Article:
Jersey's roads are not designed to withstand heavy traffic and ice, according to the man looking after the island's infrastructure. Kevin Armstrong, who is responsible for highways at transport and technical services, said ideally all the roads should be resurfaced regularly.. He said Transport and Technical Services responded quickly to potholes in the island but he added that they did not have the resources or enough contractors to respond immediately, so they had to assess the situation on a case-by-case basis. He said: "If it is where there is heavy vehicle use or on a blind bend then we respond quickly but on country roads we would take more time."
Mr Armstrong said he wanted to introduce a 24-hour, 48-hour and a seven-day response system but did not have enough contractors available in Jersey to make it happen. He said: "Ideally the roads would never get to a stage where you have potholes appearing, with the exception of bad weather. "But that would require regular resurfacing of all roads and we don't have the budget or more importantly the contractors to do that."(1)
I wonder what road material is used for surfacing the roads locally. There is an interesting comment from an American journal "Washington Monthly", which compares American roads - and their deterioration - to French roads, and the better materials used in their composition. Note - the American term "pavement" refers to roads, not pavements, which are "sidewalks" in America:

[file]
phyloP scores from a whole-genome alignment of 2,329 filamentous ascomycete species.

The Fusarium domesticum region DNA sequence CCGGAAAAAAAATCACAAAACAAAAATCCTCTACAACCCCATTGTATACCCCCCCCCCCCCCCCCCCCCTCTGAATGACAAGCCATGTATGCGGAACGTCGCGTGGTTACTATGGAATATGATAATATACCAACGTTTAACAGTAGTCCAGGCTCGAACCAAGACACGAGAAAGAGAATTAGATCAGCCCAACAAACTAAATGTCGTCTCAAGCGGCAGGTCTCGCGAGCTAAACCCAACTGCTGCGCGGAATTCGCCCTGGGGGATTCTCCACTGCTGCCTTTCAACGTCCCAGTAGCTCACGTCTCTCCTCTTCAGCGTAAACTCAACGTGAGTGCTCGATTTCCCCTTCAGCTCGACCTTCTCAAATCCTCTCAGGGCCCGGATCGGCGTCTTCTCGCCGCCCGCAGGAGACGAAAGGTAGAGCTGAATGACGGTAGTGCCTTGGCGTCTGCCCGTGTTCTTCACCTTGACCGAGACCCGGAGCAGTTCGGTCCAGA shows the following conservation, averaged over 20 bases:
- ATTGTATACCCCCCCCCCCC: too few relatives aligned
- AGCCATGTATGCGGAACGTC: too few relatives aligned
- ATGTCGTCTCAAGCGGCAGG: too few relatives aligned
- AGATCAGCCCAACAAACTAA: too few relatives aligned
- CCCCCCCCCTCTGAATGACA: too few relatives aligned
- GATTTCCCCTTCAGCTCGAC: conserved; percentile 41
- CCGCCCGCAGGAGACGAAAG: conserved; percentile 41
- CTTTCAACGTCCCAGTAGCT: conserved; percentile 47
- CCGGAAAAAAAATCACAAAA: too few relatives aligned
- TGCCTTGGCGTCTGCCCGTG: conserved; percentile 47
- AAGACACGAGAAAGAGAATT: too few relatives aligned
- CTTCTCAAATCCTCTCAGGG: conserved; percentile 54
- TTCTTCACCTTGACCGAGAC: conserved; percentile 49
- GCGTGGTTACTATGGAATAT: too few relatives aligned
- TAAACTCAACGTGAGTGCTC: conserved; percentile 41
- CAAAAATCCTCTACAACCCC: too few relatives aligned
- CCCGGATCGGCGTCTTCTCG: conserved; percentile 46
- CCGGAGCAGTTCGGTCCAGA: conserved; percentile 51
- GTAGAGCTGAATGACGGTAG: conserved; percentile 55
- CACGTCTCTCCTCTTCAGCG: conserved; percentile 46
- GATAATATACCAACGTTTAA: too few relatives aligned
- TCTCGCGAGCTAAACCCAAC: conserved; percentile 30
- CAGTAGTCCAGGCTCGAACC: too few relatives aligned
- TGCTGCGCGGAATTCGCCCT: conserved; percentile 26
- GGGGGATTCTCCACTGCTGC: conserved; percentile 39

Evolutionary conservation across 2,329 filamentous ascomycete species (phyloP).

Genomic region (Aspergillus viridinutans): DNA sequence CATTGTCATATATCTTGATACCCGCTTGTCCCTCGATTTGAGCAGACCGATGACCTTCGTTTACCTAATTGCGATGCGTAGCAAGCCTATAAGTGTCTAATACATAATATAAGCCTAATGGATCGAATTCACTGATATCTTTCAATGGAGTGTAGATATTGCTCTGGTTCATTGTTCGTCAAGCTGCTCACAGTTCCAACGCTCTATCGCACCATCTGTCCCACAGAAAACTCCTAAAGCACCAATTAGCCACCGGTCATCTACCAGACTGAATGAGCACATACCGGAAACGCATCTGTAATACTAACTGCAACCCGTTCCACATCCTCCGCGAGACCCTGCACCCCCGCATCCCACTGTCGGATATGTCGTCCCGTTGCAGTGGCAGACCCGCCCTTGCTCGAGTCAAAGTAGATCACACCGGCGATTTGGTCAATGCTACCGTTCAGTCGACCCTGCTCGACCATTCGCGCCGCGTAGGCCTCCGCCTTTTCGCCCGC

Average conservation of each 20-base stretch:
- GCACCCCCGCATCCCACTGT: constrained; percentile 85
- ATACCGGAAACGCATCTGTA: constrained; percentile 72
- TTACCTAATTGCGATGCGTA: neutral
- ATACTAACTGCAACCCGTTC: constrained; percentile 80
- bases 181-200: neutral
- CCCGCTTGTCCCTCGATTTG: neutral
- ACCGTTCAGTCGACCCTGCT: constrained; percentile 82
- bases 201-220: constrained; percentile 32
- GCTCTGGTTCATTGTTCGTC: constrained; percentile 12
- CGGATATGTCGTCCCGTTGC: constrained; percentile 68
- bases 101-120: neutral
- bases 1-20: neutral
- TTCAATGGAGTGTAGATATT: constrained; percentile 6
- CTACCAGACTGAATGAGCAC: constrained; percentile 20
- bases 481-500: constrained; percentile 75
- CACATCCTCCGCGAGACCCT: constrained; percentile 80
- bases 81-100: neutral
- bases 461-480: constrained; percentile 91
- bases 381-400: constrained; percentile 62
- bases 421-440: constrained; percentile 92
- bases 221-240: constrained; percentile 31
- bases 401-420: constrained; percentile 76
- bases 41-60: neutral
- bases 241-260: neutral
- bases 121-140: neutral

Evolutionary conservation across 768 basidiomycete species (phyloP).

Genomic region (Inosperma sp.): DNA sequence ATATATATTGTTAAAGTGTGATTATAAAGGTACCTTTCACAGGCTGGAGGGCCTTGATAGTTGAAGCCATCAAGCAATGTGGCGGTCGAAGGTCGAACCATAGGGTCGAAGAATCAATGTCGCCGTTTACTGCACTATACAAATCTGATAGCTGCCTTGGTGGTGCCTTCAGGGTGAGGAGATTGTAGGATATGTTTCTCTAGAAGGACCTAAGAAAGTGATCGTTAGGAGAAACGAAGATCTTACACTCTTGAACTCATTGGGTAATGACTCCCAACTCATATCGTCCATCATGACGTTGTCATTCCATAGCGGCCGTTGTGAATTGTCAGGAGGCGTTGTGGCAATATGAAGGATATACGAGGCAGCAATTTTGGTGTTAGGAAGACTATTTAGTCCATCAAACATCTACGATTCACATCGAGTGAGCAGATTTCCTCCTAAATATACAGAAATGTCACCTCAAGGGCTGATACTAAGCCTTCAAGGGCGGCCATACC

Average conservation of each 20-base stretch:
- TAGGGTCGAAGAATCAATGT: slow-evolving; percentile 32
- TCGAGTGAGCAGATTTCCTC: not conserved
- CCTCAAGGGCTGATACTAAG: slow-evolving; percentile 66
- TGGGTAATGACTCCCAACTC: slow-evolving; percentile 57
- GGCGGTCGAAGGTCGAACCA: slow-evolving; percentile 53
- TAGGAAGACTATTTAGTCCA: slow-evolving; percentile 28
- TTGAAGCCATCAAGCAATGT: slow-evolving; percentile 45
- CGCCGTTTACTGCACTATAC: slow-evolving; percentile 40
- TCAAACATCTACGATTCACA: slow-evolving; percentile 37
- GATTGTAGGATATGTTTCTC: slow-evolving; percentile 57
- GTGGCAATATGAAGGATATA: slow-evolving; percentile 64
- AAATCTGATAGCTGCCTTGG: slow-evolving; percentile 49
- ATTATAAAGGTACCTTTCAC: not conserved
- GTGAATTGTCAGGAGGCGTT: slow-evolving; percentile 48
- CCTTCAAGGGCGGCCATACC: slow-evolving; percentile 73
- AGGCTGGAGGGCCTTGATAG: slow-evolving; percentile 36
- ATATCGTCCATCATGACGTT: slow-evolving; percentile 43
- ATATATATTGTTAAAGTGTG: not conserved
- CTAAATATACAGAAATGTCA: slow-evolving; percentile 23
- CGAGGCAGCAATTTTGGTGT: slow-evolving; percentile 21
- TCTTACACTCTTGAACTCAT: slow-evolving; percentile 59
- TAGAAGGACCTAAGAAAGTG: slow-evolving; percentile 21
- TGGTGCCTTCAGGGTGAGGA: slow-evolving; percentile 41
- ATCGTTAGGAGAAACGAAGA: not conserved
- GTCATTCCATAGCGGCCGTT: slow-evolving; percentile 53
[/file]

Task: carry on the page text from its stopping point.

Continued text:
No one but the French would adorn the industrial strength Autoroute from Nancy to Nice with miles and miles of flowers. Yet a driver can afford to sit back and enjoy the foliage, because he never has to worry about hitting a pothole. Despite a higher percentage of trucks (with heavier payloads than permitted in the U.S.), despite millions of travelers annually, there are virtually no crevices in the Autoroute -or, in fact, in most of France's major roads.
The reason is that France, like the rest of Europe, has over the past few decades made a concerted effort to build roads with an eye to the long haul-to spend early to avoid spending more later. They mix their asphalt with additives-rubber, carbon, polyethylene-to a far greater extent than Americans do. And they make wide use of new technologies like Novophalt, a polymer-modified asphalt binder that gives cement more flexibility and thus increases the pavement's service life. Novophalt, which Europeans began using enthusiastically in 1976, costs between 4 and 8 percent more than traditional asphalt, but it lengthens the pavement's life between 50-100 percent. (2)
The binder Novophalt also is mentioned in a 2008 study in the "Emirates Journal for Engineering Research", (Vol. 13, No.1, 2008), which gives a detailed scientific assessment of traditional asphalt roads which is well worth reading. The authors provide a wealth of detailed, factual, data on the performances of the two road surfaces, and conclude that:
the rate of deterioration of normal asphalt pavement is greatly higher than the corresponding of Novophalt pavement. (3)